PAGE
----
If you’re looking for something a little bolder for your lights, consider installing a truck light bar on your truck or SUV. Truck bars do more than just provide you with additional illumination at night or in bad weather – these mountable lighting accessories embody the rugged attitude associated with off-road vehicles. SUV owners seeking a total front end upgrade should consider the KC Hilities light bar. KC Hilities has long been associated with the off-road lifestyle, and their light bar is a favorite among Jeep owners for its easy to install design and its tough, wear resistant design.
Assessing Your Lighting System Needs
Regarding the last question, if you’ll be handling your own lighting during performances, features such as remote control, foot pedal control, and programmability will be important considerations.
LED vs. Conventional Lighting Fixtures
Inexpensive LED fixtures typically have smaller, low-power LEDs while larger, high-end fixtures are equipped with one-watt or three-watt diodes for much more impact. Smaller LEDs are often designated by their sizes—typically 5mm or 10mm. A 10mm diode is proportionately much brighter than a 5MM LED.
Strobe and Laser Effects
Strobe effects use a pulsing white light beam to create a visual stuttering effect similar to viewing old-time films. They’re very popular in dance clubs and are available with both traditional filament bulbs as well as LEDs in a range of power levels to match various venues. You can choose from standalone models or DMX-controlled strobes that can be programmed with custom patterns. Sound-activated models can create a particularly exciting ambience on the dancefloor. Note that many LED PAR cans and effects lighting fixtures include strobing functions that may be adequate for your needs.
Laser effects produce very intense single-color beams and often include built-in display programs as well as sound-activated functions using a built-in mic. Motorized units allow scanning and burst effects, and the inclusion of gobos can create patterned laser beams. More advanced laser effect fixtures can produce 3-D effects and detailed backdrops, skyscapes, and much more. Lasers are especially effective when used in conjunction with fog machines.
Black Lights and UV Lights
These fixtures are a simple, low-cost way to add a special ambience to performance spaces and other venues. They enhance the appearance of white and fluorescent colors in darkened spaces creating a ghostly glow. Black lights are available in standard fluorescent tube and incandescent bulb formats that use standard lighting fixtures as well as newly developed LED fixtures.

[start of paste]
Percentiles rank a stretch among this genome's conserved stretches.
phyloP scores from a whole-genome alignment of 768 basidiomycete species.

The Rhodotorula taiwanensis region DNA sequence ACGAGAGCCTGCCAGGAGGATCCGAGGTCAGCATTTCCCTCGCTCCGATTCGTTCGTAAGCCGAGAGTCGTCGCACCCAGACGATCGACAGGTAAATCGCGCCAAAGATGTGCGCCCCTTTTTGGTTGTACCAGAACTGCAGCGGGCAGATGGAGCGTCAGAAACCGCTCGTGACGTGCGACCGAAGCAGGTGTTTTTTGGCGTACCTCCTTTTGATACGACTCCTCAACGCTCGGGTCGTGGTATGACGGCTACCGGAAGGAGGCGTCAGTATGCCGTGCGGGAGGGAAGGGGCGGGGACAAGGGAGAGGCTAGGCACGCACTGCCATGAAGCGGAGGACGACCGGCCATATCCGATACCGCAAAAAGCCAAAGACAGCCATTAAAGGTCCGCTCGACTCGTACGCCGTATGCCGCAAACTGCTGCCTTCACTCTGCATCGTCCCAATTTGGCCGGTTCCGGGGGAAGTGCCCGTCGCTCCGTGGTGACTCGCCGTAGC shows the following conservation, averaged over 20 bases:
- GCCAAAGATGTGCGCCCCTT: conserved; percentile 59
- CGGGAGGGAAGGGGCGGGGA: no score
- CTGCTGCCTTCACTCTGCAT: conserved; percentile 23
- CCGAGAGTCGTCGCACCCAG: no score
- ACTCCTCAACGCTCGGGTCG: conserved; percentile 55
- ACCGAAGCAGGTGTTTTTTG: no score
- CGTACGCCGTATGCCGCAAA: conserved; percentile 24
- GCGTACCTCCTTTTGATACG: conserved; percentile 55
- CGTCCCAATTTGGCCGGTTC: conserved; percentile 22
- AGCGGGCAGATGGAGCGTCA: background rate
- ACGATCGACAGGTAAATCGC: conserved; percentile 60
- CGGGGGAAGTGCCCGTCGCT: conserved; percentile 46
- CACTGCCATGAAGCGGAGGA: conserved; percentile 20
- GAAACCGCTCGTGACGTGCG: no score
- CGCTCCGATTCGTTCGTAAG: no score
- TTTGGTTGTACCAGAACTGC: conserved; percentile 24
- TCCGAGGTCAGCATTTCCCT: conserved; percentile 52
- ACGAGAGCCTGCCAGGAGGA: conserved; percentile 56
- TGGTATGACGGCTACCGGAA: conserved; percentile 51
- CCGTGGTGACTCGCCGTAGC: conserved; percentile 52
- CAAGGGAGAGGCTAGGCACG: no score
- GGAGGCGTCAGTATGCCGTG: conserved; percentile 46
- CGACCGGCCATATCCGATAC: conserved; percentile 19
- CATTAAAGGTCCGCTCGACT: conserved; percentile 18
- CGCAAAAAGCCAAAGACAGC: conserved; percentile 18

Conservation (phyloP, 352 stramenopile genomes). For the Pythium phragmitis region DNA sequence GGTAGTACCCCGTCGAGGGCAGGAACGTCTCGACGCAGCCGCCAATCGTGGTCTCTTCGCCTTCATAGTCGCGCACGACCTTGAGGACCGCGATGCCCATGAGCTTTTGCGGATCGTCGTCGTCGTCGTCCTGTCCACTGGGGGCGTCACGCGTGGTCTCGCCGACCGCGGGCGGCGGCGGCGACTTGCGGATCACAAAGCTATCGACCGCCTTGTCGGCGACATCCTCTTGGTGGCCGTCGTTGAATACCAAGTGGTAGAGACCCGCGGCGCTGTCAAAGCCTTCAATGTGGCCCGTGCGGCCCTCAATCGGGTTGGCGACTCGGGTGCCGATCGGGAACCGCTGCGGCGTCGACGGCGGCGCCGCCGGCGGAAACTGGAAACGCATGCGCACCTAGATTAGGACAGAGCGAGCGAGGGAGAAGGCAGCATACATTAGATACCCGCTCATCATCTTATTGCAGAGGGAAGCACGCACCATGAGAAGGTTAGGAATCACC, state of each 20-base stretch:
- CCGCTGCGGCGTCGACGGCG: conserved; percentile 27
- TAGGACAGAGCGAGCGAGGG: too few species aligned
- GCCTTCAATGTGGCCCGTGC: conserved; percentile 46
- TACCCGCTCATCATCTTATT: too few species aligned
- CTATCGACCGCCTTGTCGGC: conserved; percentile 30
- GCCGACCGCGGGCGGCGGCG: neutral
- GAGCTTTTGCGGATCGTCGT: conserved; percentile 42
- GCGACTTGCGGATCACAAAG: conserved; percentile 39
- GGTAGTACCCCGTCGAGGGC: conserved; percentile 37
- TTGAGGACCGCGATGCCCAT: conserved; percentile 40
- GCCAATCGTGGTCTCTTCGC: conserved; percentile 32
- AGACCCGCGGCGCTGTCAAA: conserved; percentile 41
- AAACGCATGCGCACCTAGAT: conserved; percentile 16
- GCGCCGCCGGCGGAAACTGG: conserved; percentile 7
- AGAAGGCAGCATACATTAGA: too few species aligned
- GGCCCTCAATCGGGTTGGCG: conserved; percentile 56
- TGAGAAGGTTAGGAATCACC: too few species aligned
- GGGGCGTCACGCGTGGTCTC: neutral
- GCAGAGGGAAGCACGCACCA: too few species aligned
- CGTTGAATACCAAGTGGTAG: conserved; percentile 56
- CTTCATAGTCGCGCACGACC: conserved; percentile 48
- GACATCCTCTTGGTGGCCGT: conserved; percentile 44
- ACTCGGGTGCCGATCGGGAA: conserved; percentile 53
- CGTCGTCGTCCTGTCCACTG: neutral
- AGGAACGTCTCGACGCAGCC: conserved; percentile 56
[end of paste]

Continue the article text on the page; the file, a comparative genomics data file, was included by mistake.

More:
PAR Can Lighting Fixtures
These lights are a staple of stage and live-sound lighting. These basic fixtures have a metal housing, mounting bracket, reflector, and socket that can accept a variety of different lamp types. They’re often used in large numbers to illuminate certain performers or stage areas and are usually mounted on overhead trusses. They do not offer a true hard-edge beam; the width of the beam is determined by the shape and positioning of the PAR can’s reflector.
PAR cans come in a wide range of sizes and are identified by their diameters in eighths of an inch. A PAR64, for example, has an 8″ diameter (because 6eighths of an inch equals 8″). Most include a holder allowing colored gels to be mounted in front of the lens.
Note that PAR3lamps are sometimes designated as simply SP (Spot) or FL (Flood).
The power requirements of PAR cans with incandescent lamps can add up fast. Those for smaller stages are typically in the 75-150 watt range. PAR3cans typically run between 50-150 watts. PAR46s usually have 200-watt lamps, PAR56s usually range from 300-500 watts, and PAR 64s range from 500-1000 watts. This is where the LED technology really shines (pun intended). They not only use a fraction of the power required by incandescent fixtures, but also reduce the number of fixtures needed in order to create a wide range of color options.
A common lighting setup for bands involves the use of a pair of light trees on either side of the stage, each holding enough PAR3cans with spot lamps and amber or light pink gels to light each frontline band member. Drummers are usually lit from the back and sides. Mounting the light trees to the tops of your main speakers is a space-saving strategy.
PAR cans and other lighting fixtures that have a double-yoke support system are something to look for if you want maximum placement flexibility. Double yokes allow mounting the fixture from a truss or placing it on a floor, speaker, or stage without a separate mount.
Today, many PAR fixtures are equipped with LEDs instead of traditional incandescent bulbs, giving them multi-color and color-mixing options. As noted above, PAR cans with LEDs generate much less heat, require far less power, and don’t require the use of dimmer packs.